The treasonous secret of this elegant island

Blennerhassett Island Historical State Park is certainly one of West Virginia’s most… interesting stops.

It is a stately island in the Ohio River just outside Parkersburg, with beautifully restored colonial mansions and vast landscaped grounds. It was also the center of a conspiracy to form a new nation in the heart of North America.

It all started in the early days of the American republic, when the area that would become West Virginia was still the frontier.

In the midst of the uncharted wilderness, there was a tiny pinpoint of civilization– the island in the Ohio River, barely 2 miles long. In 1798, a wealthy Irish investor named Harman Blennerhassett bought the eastern end of the island.

He went all out, building a luxury mansion comparable to George Washington’s Mt. Vernon. Oriental carpets, Parisian china, oil paintings, sterling silver door fixtures, a 2-acre flower garden– this elegant mansion was one-of-a-kind, and the only luxury mansion west of the Appalachians.

Blennerhassett and his wife were known far and wide for their indulgent parties. Plenty of high-profile people visited the island.

But in 1805, one of the most infamous figures of the early American republic arrived: Aaron Burr. His political career was already faltering; the previous year he had killed Alexander Hamilton in a duel, and he was looking to leave the country.

Blennerhassett gave him financial backing, and they started stockpiling supplies and men for some sort of conspiracy to establish their own nation on the frontier, independent from the United States— which had only recently declared its own independence from Britain.

Today, most historians agree that Burr and Blennerhassett were preparing to invade Spanish territory in what is today Texas. That itself was not necessarily illegal, or even looked down upon by many Americans. But, in early 1806, Burr contacted the government of Imperial Spain, laying out plans not just to break off the western part of the United States… but possibly to invade Washington D.C.!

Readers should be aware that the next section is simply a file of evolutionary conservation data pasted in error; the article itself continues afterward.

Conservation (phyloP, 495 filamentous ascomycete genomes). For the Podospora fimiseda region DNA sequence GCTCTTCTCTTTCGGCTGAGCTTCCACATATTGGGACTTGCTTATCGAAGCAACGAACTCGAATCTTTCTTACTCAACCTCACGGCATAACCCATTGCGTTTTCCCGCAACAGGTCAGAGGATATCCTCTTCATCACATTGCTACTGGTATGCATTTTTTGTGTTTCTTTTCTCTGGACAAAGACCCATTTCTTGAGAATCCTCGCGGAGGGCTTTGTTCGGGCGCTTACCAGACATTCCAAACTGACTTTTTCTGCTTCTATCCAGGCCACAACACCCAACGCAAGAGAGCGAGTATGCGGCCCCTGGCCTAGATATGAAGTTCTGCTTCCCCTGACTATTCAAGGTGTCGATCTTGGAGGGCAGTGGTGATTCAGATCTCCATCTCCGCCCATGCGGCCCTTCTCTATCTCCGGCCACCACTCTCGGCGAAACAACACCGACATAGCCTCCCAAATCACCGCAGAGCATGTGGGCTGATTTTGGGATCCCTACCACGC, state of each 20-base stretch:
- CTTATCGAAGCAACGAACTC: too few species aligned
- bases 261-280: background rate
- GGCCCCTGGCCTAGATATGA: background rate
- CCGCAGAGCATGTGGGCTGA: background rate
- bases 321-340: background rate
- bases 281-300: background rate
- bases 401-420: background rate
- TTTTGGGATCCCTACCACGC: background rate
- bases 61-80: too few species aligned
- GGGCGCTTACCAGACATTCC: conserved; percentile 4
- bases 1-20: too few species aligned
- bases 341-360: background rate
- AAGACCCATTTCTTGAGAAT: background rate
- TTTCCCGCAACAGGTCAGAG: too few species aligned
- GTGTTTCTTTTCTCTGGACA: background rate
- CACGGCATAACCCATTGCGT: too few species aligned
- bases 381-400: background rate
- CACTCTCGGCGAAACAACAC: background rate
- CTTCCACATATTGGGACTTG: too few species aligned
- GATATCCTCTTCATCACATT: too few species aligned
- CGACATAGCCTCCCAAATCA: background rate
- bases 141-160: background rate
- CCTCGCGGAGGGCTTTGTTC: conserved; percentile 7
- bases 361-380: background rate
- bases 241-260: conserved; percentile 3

No matter what their plans were, the U.S. government (under President Thomas Jefferson) caught wind of the conspiracy, and issued orders for their arrest.

The men fled from the island in late 1806 with a few boats and 70 men, hoping to sail down the river to New Orleans, but they were arrested.

Burr was eventually acquitted of treason charges, and both men were released, but their lives and finances were ruined. Burr fled to England, and Blennerhassett began a series of failed investments that would take him to Mississippi, Canada and England.

Before the Civil War finalized that individual states had to remain part of the larger nation, ideas of secession and nation building in North America were not necessarily unique. The failed scheme laid out in Blennerhassett mansion was only one of several brief “nations” that came and went within America.

And what of the island mansion in the wilderness? In 1811, it burned to the ground. But in 1973, archaeologists discovered its buried foundations, and after extensive historical and architectural research, the State Park and Blennerhassett historical foundation rebuilt a replica of the mansion, and it’s open to visitors. Also, another mansion, the 1802 Putnam Houser house, has been relocated to the island.

Discover more about the Blennerhassetts’ lavish lifestyle and secrets! Take the ferry to the island to explore.

Discover the island >

This post was last updated on December 14, 2020